And I wonder: how many women and children and young men and aging parents will face slaughter in their fight for freedom in Ukraine before even China says, “Enough already.”
My sleep, since the beginning of the Putin invasion of Ukraine, stays troubled and interrupted. Today, after awakening at 3 am, I finally gave up at 4:00. With the light from my phone, I wander into the dark kitchen and turn on the oven to 500 degrees in preparation for a morning bread bake. I then dress quickly, layering as much as possible.
It’s 25 degrees outside right now, cold for Texas. Heat is still turned down for the night. I’ll leave it off to permit my husband a few more hours of snuggled under-the-covers deep sleep.
As the cast iron pots heat in the oven, I take out the two sourdough boules which have been proving in the refrigerator overnight.
I have been baking sourdough now for about 15 months, after having discovered a flour (ancient grains, no herbicides, crazy expensive) I can safely eat. I grew the treasured and carefully tended starter myself, so it comes from the yeasts floating around this house, from me, from my husband, from the dog, from others who come and go.
It took six weeks before I produced a decent loaf. Now, with a vibrantly healthy starter and a routine but time-consuming technique, I can reliably turn out delicious results.
And as I do these things, along with the rest of the morning chores, emptying the dishwasher, boiling water for a pot of hot tea, checking out the overnight levain for my second try at a loaf of challah, I think about my counterpart in Ukraine.
Some older women whose normal mornings are likely something similar to mine. Quiet domesticity, thoughts of her spring garden dancing in her mind, perhaps savoring the delights of grown children, growing grandchildren, a settled and loving marriage.
And every bit of that ripped from her. Perhaps she is one of the frightened, cold, exhausted refugees, even now standing in line for days just trying to get out of Ukraine while helping with young grandchildren. I think about her and my touchy bladder and my lightheadedness without enough food and how easily I get cold and wonder how she can survive this.
But it is also as likely that she stayed behind. She spends her days making Molotov cocktails, scouring the neighborhood for food, trying to feed the men left behind who, while they may not be on the front lines, are doing all they can in the rear to prepare to defend . . . and to die.
Facing slaughter, they choose freedom.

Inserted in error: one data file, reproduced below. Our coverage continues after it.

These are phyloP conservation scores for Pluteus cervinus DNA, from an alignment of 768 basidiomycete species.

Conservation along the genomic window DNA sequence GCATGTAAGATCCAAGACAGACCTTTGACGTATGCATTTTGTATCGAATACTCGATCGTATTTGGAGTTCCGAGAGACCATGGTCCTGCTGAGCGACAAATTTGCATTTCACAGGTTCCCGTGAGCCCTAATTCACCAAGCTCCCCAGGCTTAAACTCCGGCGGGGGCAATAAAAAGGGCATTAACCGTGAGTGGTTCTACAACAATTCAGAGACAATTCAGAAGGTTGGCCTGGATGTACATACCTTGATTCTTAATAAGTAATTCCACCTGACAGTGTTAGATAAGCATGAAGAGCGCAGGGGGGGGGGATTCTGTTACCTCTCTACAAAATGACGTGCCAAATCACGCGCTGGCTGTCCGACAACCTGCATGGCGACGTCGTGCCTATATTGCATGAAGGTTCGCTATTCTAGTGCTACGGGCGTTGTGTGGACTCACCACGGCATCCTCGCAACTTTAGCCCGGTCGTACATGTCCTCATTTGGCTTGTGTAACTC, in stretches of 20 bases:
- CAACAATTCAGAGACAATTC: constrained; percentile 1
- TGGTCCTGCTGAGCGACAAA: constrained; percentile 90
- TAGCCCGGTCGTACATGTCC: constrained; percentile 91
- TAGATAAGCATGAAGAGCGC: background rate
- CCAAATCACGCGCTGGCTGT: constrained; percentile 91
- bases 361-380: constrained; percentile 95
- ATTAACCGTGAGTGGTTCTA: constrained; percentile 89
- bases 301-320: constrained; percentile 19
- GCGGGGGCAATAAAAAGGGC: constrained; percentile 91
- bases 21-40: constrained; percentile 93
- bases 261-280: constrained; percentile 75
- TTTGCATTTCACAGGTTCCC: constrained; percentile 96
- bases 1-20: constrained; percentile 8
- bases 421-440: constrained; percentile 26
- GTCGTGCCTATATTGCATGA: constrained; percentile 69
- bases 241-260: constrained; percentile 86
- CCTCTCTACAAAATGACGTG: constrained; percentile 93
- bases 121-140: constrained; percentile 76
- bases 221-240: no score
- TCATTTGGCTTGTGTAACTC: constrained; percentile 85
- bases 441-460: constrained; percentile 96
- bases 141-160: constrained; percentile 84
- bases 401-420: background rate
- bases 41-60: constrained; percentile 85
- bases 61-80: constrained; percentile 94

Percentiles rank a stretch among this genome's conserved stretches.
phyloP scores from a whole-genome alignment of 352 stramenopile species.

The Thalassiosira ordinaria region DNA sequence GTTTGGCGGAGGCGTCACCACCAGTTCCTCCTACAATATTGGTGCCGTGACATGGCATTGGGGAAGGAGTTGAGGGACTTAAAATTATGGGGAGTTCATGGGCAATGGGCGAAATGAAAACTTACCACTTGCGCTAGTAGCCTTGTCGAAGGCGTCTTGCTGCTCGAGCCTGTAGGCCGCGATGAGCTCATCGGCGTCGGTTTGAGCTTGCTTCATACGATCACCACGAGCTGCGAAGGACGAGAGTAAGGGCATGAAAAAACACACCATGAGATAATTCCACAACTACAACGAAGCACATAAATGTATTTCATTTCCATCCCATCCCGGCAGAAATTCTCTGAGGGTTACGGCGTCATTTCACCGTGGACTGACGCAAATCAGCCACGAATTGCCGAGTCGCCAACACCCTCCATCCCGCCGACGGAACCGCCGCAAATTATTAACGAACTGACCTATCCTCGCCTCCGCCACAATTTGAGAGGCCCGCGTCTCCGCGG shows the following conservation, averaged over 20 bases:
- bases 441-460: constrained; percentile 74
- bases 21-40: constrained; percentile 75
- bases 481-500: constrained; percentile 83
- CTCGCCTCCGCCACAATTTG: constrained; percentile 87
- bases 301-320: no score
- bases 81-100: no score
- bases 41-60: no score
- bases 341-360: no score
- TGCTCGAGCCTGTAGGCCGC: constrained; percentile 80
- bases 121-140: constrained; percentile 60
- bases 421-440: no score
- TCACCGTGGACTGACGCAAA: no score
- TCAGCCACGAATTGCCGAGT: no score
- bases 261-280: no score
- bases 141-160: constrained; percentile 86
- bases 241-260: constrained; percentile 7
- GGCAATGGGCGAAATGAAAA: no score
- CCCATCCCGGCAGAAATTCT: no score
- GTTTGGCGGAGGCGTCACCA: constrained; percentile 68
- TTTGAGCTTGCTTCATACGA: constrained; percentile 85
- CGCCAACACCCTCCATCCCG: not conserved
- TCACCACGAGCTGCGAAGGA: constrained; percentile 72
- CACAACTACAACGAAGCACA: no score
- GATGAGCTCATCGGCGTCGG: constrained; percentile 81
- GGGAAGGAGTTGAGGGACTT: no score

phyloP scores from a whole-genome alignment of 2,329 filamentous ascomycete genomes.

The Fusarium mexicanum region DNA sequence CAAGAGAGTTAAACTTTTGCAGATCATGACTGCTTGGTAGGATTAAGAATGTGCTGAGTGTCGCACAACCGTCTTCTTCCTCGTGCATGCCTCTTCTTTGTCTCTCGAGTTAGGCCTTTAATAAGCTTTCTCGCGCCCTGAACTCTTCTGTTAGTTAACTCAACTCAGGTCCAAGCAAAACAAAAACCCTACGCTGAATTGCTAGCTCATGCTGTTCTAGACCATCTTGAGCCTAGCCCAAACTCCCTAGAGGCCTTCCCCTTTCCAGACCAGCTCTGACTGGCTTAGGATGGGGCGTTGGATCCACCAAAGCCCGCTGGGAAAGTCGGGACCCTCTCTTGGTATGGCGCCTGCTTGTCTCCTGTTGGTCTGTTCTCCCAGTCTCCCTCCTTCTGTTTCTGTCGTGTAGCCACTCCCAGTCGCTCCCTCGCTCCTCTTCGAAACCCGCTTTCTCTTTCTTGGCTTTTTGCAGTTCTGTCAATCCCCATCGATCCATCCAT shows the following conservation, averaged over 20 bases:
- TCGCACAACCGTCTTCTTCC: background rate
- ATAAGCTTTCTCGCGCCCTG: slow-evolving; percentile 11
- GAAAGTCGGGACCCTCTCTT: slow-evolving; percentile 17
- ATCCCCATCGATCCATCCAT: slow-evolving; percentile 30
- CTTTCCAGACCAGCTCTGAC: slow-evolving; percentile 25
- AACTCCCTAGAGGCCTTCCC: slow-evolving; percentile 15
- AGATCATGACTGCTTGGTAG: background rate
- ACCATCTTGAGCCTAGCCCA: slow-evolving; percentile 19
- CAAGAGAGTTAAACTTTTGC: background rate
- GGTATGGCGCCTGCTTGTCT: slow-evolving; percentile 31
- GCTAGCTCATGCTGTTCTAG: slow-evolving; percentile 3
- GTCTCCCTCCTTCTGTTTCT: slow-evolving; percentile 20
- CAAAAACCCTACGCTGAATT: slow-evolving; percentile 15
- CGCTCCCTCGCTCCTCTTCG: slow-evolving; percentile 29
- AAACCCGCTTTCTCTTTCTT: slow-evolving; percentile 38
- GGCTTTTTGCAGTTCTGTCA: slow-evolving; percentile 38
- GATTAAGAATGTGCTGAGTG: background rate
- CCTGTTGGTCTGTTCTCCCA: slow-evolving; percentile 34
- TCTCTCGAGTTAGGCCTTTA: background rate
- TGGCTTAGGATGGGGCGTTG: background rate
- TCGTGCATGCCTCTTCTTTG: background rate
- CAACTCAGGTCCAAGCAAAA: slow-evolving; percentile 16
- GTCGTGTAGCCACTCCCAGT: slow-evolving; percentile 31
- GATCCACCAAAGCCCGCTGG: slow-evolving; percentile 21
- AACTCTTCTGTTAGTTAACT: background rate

I pour my second cup of tea, cherishing my cracked up, recognizing my brokenness and imperfections.
The odor of baking bread permeates the house. I’m chilled. It will be another hour before the heat kicks on. I wrap my legs in a coat that sits by the kitchen door, ready to don to take the dog out.
And I wonder: how many women and children and young men and aging parents will have to die in their fight for freedom before the rest of the world says, “Economic sanctions are no longer adequate here. We must enter this war and stop the slaughter.”
How many more before the giant nation of China, hardly a bastion of civil rights and humane treatment, finally utters the Chinese equivalence of, “Enough already. Putin, get the h*** out of Dodge?”
The Ukrainians vow not to surrender. They chose freedom over enslavement to Putin. Shades of Patrick Henry, “Give me freedom or give me death.”
Perhaps those in the colonies were braver then. Now, it is “Don’t make me take a Covid vaccine that will keep me alive, out of the hospital, and also protect my vulnerable loved ones or I will send death threats to you.” Sigh.
But Ukrainians are brave now. And if Putin does not back down, if his military does not rebel at being agents of such slaughter, then those conscripted into the military will have to murder every single man, woman, and child in Ukraine to achieve the megalomaniac ends of their dear leader.
40,000,000 people will have to die or be displaced.
When will the world truly understand, “If evil conquers one person and one nation, evil conquers us all.”
My mind returns to the Gospel: to know the freeing truth about the complete reconciliation between the holiness of God and the hopes of humanity. To break the bondage of evil that brings about the mistreatment of one another. To embrace that freedom to live and die wrapped in the love poured upon us by the Holy One so that we might be vessels to pass that love onto others.
The timer goes off. I open the oven and remove the lids from those heavy pots. The loaves have done their ever-magical “pop.” They have again undergone the miracle of turning from a soft mixture of water, flour, and salt into fully-risen sturdy loaves. They now bake for 20 more minutes at high heat to gain a glorious, rich, golden-brown crust.
My Ukrainian counterpart no longer has the luxury of celebrating the baking miracle: no time, no fuel, no flour, no heat. Just fear, desperation, and, perhaps still, the determination to fight evil and oppression, even at the cost of her life.
And again, I ask, “Is there not a time when we must step in and actively protect her, her children, and grandchildren? Or do we just let them go to slaughter as has happened to so many others throughout human history because one man, unchecked and unrestrained by even a semblance of morality, has too much power?”
Prompted by the timer, I take the now fully baked loaves out of the oven and put them on a rack to cool. I treat myself to the final piece of crust from last week’s bake for my breakfast, along with another cup of hot tea.
I sense the house slowly beginning to warm. The heat has kicked on.
And my counterpart wraps her coat more tightly around her and faces another day, another possible slaughter, another fight for freedom.
Photo Credits: © Christy Thomas, all rights reserved.